For the final post of my Alhambra photo-series we move from Granada to Cordoba and La Mezquita Catedral. Built on a site that was first a pagan temple then a Visigothic Christian church, the Umayyad mosque is regarded as one of the finest monuments of Islamic architecture.
After the Spanish Reconquista the building was converted into a Roman Catholic church. A cathedral building was built in the centre of the Islamic structure and this forms the source the anger mentioned in my first post of the series; I appreciate that one religion will always seek to erase or absorb the symbols and structures of another, hence the Islamic building being built on a former pagan and then Christian site. But to see the garish monstrosity of the Roman Catholic cathedral within the surroundings of the former mosque was to my mind appalling and nothing short of an act of vandalism. The minaret that once existed has also been replaced by a bell-tower which again sits somewhat jarringly within the context of the Islamic architectural surroundings.
Inside La Mesquita courtyard
The archways were bricked in after the Spanish Reconquista; they once would have been completely open allowing light to flood in to the interior of the structure and worshipers to move freely between the courtyard and the prayer hall.
Christian bell-tower at La Mezquita
One of the doorways on the perimeter of La Mezquita
Hypostyle hall in La Mezquita
Detail of the rich decoration surrounding the mihrab of La Mezquita
Highly ornate dome of the mihrab in La Mezquita
Islamic tile work in La Mezquita
Courtyard in the Jewish quarter of Cordoba
Pool and fountain in the Jewish quarter of Cordoba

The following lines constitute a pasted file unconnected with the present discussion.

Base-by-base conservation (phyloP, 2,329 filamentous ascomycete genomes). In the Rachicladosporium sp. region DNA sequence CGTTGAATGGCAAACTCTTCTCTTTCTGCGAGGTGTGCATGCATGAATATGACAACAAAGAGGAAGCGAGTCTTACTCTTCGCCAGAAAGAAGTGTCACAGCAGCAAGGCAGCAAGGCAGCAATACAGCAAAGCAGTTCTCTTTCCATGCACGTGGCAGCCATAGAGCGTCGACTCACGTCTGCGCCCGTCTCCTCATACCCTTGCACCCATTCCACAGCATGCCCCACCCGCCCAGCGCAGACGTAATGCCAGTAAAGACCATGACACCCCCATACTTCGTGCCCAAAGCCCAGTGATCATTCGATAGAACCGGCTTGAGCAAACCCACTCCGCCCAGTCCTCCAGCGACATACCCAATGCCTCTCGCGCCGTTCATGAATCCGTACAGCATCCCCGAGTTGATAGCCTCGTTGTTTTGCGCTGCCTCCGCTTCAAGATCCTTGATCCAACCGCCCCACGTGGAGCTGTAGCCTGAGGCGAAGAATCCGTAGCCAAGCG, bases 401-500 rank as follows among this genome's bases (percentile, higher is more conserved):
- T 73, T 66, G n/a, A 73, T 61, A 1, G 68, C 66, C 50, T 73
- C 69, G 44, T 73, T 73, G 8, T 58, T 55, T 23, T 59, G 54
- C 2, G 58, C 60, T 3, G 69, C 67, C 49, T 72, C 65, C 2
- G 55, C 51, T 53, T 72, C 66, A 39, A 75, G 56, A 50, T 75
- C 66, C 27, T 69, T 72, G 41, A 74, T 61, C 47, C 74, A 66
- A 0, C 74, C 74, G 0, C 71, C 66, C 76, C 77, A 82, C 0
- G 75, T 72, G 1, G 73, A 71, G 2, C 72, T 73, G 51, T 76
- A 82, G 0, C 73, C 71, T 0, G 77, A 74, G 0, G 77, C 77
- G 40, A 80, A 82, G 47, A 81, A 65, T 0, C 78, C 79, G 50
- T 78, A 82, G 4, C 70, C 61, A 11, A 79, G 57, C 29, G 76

There are many places in the world that one would wish to go but that one may never have the opportunity to do so: Persepolis, Sana’a, the Khyber Pakhtunkhwa province of Pakistan …
Fortunately for my wife and I one of the places we have considered visiting for some time, the Alhambra, can now be removed from the wish list; in September we spent a week in Granada, ostensibly to see the Alhambra, but we did also make the journey to Córdoba and to the Mezquita-Catedral.
This post forms the first of a series displaying a handful of the 600 or so photos that were taken on our visit. I shall begin with a couple of views of the Alhambra and of the surrounding area that was visible from the roof terrace of the wonderful apartment in which we stayed in Sacromonte; later posts will show some of the amazing tilework and architecture, the gardens, and a few shots of the Mezquita-Catedral in Cordoba, a truly inspiring site but one that left me feeling slightly angry and appalled (all shall be revealed!). So here we go, the first set of photographs:
A full view of the Alhambra looking across from Sacromonte
A close up view of the Alhambra looking at the Palace of Charles V and the tower within which is the The Hall of the Two Sisters (Sala de Dos Hermanas)
Looking down the valley from Sacromonte towards the centre of Granada and hills beyond
Looking up the valley from our roof terrace
Roof tops of Granada
I think that the next set will be of the tiles, the craftsmanship of which is astonishing and only bettered by the intricacy of the architecture in which I could happily sit and loose myself for many an hour.